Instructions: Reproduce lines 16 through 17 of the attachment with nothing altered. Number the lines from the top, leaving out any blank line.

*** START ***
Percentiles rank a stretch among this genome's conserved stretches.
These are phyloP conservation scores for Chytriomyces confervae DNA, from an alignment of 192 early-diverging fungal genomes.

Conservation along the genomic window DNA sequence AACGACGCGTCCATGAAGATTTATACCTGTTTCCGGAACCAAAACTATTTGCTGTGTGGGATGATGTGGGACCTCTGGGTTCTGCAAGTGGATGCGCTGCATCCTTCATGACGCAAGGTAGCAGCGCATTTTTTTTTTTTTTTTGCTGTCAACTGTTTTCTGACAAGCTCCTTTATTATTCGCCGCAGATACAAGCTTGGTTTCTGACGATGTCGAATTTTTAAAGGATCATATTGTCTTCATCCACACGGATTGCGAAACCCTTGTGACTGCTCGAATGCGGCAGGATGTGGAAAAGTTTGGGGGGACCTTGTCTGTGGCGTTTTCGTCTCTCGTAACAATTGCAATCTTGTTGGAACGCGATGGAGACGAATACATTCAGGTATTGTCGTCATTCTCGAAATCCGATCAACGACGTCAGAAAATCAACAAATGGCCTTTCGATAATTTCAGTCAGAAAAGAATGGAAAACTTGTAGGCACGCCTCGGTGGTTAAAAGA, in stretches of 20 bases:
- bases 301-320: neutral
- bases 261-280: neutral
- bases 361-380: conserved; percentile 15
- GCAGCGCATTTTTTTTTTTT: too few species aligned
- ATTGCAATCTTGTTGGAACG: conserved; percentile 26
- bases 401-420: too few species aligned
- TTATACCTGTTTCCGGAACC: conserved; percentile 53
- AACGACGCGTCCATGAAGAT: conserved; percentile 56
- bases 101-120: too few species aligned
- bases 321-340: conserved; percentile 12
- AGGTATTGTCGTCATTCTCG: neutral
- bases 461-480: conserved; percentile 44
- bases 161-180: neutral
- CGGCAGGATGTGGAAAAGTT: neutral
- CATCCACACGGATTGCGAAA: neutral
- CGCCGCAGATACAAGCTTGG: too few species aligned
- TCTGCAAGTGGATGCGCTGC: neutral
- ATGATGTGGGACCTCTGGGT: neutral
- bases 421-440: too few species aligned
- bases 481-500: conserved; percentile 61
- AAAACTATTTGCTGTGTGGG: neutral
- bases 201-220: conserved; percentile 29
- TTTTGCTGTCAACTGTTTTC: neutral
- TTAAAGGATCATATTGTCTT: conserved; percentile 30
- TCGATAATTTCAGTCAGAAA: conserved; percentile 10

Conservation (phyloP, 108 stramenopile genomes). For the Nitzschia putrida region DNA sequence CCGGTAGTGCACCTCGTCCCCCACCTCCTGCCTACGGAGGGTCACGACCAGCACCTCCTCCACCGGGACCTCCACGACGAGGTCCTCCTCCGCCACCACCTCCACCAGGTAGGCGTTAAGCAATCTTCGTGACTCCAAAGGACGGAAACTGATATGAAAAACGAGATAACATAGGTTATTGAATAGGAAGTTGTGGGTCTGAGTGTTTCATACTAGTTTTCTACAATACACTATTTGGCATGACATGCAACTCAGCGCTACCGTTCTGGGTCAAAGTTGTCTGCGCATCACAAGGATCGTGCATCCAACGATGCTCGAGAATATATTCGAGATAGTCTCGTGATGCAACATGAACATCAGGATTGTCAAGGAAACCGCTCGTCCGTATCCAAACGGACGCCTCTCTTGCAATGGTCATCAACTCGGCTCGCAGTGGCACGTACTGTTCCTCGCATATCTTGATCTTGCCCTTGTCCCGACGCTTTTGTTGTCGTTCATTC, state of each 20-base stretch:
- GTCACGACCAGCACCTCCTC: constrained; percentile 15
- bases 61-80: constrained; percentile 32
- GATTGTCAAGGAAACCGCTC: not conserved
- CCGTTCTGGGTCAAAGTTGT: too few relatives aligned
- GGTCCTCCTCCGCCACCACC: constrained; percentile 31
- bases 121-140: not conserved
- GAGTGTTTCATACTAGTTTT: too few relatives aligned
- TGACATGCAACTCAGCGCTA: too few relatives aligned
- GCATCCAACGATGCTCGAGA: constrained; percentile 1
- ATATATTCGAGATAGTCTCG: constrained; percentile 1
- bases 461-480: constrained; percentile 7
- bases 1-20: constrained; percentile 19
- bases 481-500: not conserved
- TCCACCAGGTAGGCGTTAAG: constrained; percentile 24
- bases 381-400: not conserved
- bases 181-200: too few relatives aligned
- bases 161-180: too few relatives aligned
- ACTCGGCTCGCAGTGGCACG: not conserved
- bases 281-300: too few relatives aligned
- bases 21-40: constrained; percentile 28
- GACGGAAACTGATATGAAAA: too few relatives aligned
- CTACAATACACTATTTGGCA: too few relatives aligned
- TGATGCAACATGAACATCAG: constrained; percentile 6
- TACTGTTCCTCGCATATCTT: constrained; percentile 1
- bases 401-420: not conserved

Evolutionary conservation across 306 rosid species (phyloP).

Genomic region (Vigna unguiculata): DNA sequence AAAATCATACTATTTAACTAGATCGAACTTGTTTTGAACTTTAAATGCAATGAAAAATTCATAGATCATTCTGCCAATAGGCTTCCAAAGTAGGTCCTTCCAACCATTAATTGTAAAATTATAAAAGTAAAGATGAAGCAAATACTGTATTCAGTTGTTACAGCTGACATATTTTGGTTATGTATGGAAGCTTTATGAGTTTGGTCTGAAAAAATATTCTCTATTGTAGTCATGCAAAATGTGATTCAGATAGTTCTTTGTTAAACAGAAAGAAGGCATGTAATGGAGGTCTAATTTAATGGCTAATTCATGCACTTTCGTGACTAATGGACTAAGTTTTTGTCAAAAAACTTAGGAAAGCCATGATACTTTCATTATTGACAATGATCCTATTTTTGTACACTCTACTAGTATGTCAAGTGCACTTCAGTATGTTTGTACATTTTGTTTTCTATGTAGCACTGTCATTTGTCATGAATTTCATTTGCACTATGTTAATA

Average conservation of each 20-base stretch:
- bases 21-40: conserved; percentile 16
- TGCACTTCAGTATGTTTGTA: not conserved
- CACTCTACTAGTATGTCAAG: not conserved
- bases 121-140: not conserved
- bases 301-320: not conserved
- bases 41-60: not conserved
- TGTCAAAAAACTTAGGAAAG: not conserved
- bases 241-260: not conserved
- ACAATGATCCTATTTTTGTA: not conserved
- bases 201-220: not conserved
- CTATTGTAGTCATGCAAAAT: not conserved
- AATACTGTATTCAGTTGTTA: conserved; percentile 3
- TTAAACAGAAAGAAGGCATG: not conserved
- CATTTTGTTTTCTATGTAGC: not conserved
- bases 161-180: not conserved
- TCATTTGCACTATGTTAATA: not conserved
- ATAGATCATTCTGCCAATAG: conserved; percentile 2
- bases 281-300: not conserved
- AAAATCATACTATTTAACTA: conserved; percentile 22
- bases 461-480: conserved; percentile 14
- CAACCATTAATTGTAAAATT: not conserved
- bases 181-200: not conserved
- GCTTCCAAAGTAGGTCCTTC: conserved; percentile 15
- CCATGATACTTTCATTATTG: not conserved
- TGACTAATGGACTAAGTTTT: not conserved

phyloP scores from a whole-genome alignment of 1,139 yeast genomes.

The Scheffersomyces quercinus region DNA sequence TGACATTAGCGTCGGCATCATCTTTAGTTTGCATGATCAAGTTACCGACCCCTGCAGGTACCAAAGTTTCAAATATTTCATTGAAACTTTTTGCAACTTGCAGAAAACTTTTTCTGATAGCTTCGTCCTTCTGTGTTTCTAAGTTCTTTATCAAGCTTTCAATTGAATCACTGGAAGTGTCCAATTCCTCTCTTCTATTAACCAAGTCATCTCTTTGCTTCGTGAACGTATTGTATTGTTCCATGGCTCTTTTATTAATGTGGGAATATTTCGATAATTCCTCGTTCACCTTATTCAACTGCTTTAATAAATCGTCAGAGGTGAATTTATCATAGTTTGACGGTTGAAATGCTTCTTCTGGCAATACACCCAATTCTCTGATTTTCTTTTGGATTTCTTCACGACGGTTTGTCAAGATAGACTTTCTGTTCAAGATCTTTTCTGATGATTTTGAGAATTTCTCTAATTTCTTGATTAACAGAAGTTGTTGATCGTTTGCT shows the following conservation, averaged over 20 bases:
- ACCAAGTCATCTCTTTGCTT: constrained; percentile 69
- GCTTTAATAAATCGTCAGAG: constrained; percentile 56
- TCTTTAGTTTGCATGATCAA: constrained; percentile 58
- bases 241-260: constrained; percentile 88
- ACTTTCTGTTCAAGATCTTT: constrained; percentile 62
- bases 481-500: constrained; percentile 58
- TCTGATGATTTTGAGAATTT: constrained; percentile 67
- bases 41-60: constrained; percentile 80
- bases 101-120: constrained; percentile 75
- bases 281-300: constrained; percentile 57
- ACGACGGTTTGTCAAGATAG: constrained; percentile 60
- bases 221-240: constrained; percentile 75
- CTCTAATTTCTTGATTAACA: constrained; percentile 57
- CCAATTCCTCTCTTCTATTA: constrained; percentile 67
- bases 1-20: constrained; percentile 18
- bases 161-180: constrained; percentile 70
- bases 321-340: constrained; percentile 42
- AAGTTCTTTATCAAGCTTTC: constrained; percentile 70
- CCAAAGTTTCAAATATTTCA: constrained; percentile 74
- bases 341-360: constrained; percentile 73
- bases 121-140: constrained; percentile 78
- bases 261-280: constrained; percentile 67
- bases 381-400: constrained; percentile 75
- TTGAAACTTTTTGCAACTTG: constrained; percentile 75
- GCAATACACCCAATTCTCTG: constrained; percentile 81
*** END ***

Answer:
- bases 161-180: neutral
- CGGCAGGATGTGGAAAAGTT: neutral